• “the n-th root of x
  • “the a-th derivative of b

and even more troublesome:

  • “the ϑ-th something…” (thetath?)

Is there a rule for which ordinal indicator to use on a name, or symbolic variable?

I have seen “n-th” used in various places, but I cannot say the same for other variable names (x, y, ϑ…)

Is “-th” the preferred indicator for unknown quantities? Is it even acceptable to use one, or should the sentence be rephrased into “the something of order ϑ” whenever possible?

NB. This question was never about the typesetting choice of “n-th” vs. “nth,” or even nth, but about the use of an ordinal indicator on symbolic variables: short names that are used to represent unknown quantities.

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    It looks better superscripted. – tchrist Feb 7 '14 at 22:10
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    Then you can ask: the (n-1) th or the (n-1) st. – GEdgar Feb 7 '14 at 22:12
  • @tchrist It does indeed. I edited that in. – Tobia Feb 7 '14 at 22:15
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    @GEdgar Yours is the more interesting question. – tchrist Feb 7 '14 at 22:18
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    I think that this question asks a specific, practical question that the more philosophically open supposed duplicate cited above doesn't directly address. For this reason—and because I think that this site would benefit from additional answers to the precise question asked here—I am voting to reopen this question. – Sven Yargs Oct 29 '17 at 20:17

In non-mathematical contexts, such as colloquial use of "the nth degree", "the nth degree", or "the n-th degree" then all have a justification in analogy to other forms, and either could be used. I'd recommend using the closed form nth only with n because it's more common than other possibilities, which reduces the possibility of confusion. Indeed dictionaries often list nth as a word.

In mathematical contexts there's a possibility of confusion with the superscript form on that it could be read as "to the power of th", that would lead me to favour the hyphenated form.

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It all depends on the last digit of the last number. if it is 1 we use -st. 2 uses -nd. 3 uses -rd. Everything else uses -th, so the general case is likely to be -th and is named that way.

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  • Is 21 deemed an example of '1' or of 'everything else'? And what about the fraction 1/21 ? – Edwin Ashworth Feb 7 '14 at 22:35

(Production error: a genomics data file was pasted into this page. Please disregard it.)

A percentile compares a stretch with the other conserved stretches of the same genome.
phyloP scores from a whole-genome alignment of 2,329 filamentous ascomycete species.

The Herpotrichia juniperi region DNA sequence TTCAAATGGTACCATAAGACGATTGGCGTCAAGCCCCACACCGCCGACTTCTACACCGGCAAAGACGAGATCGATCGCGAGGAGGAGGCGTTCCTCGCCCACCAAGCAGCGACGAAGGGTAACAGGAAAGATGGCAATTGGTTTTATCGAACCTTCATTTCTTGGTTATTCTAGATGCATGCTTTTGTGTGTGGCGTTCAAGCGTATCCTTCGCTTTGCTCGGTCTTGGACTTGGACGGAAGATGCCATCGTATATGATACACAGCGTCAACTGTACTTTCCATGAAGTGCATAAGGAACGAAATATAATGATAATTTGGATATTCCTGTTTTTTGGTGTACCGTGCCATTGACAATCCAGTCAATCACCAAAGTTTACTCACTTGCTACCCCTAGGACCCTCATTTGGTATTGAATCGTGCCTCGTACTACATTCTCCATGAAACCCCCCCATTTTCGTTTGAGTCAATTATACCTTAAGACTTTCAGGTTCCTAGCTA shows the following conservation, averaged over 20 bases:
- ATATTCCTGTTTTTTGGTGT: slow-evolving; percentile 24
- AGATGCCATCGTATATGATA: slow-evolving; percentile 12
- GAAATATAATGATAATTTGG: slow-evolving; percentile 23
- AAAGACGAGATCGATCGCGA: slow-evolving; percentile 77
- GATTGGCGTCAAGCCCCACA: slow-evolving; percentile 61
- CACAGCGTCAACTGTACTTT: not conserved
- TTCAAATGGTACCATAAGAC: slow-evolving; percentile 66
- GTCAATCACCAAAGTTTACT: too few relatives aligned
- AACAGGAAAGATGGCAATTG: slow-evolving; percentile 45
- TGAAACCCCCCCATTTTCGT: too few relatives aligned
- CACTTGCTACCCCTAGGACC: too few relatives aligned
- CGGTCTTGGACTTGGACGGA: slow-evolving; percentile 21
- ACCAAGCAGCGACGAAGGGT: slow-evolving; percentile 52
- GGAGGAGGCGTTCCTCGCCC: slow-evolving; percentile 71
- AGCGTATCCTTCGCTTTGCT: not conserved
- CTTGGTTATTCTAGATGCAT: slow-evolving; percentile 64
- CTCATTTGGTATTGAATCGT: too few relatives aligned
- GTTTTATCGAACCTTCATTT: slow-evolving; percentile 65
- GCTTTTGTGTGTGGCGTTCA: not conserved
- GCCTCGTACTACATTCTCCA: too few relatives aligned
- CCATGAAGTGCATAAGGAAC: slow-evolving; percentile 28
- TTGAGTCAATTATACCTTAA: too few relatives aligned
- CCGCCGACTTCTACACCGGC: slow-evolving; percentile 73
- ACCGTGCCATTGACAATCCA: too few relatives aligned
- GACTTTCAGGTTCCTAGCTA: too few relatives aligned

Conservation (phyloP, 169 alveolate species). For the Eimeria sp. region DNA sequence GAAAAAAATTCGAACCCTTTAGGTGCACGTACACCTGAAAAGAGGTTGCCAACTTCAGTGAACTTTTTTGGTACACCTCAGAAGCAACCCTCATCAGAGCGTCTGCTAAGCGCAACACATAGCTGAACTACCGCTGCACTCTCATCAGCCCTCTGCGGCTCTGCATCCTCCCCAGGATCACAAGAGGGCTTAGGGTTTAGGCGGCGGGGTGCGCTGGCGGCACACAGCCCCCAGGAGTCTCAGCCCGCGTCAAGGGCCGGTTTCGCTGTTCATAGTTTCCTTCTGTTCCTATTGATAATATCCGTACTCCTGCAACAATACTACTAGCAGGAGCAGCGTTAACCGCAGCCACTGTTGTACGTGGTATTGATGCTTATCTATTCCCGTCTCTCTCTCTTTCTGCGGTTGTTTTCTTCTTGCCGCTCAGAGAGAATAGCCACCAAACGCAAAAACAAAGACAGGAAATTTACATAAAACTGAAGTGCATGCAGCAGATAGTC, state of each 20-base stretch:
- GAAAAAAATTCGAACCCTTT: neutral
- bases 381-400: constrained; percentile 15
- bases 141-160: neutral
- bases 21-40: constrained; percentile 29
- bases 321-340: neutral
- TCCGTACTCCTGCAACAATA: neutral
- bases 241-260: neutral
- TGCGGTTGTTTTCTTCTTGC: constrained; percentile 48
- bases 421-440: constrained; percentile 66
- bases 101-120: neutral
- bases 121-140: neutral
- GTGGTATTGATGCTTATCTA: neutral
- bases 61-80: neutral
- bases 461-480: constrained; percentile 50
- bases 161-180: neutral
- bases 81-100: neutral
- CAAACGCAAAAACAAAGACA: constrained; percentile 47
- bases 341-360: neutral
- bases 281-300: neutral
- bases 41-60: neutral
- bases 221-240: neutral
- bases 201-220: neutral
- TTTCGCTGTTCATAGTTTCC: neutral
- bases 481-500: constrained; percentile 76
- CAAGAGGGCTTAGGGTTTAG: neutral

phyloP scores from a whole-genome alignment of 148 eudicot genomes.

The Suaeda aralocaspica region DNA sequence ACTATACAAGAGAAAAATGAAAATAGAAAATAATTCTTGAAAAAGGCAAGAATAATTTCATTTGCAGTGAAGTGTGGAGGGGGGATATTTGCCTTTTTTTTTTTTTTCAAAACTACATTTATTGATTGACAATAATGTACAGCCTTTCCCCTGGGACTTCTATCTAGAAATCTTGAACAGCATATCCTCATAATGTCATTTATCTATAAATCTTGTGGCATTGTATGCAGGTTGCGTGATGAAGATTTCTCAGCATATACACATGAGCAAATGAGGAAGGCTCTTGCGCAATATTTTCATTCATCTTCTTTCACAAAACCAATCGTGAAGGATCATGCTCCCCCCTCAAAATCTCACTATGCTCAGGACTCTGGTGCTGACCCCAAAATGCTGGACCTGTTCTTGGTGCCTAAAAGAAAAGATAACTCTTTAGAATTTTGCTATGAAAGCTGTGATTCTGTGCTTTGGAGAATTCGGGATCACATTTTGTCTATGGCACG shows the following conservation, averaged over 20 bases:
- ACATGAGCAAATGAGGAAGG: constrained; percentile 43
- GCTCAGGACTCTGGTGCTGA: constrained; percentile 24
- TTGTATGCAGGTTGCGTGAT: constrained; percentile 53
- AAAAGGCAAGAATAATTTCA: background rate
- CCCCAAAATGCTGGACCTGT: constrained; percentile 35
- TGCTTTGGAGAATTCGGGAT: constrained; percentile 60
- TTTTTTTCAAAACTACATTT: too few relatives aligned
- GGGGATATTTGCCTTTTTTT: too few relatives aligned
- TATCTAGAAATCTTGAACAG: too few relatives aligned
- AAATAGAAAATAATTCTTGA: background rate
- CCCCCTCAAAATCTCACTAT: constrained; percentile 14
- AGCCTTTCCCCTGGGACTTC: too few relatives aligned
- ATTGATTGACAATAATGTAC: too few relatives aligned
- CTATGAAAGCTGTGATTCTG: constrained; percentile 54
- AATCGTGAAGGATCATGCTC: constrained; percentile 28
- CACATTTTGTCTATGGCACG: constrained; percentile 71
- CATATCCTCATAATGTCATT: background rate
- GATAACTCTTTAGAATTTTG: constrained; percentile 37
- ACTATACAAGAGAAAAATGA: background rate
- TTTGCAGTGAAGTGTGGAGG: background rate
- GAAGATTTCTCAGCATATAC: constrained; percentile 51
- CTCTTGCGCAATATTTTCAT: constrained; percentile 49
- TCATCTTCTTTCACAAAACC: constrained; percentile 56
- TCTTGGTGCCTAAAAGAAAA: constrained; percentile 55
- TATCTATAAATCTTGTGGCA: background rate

• I suppose I should amend that to the last digit of the last number – Oldcat Feb 7 '14 at 22:46
  • No, it's still (n+1)th. And I seem to remember the fractions may be twenty-oneths, etc. It all depends on the idiosyncracies of the English language. – Edwin Ashworth Feb 7 '14 at 22:50
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    1/3rd of the people disagree. I've heard (n+1)st as well as th. – Oldcat Feb 7 '14 at 22:51

Style guides undoubtedly differ on this point. The only specific guidance I've been able to find in the style guides I consulted, however, is from The Chicago Manual of Style, sixteenth edition (2010):

9.6 Ordinals. ... In the expression "nth degree," Chicago style is to italicize the n (see also 7.59).

At 7.59, Chicago lays out its general preference for italicizing standalone letters when they are serving the role of letters rather than words:

7.59 Letters as letters. Individual letters and combinations of letters of the Latin alphabet are usually italicized. [Examples:]

the letter q

a lowercase n

a capital W

The plural is usually formed by adding s or es.

He signed the document with an X.

I need a word with two e's and three s's.

The upshot of guideline 7.59 is that Chicago advocates treating single letter variables (such as n) as "letters as letters," and hence italicizes them. The upshot of guideline 9.6 is that Chicago advocates treating the ordinal form of a letter variable as the (italic) letter with the ordinal suffix (usually th) closed up. Hence the preference for nth—and presumably, by like reasoning, for (n + 1)th.

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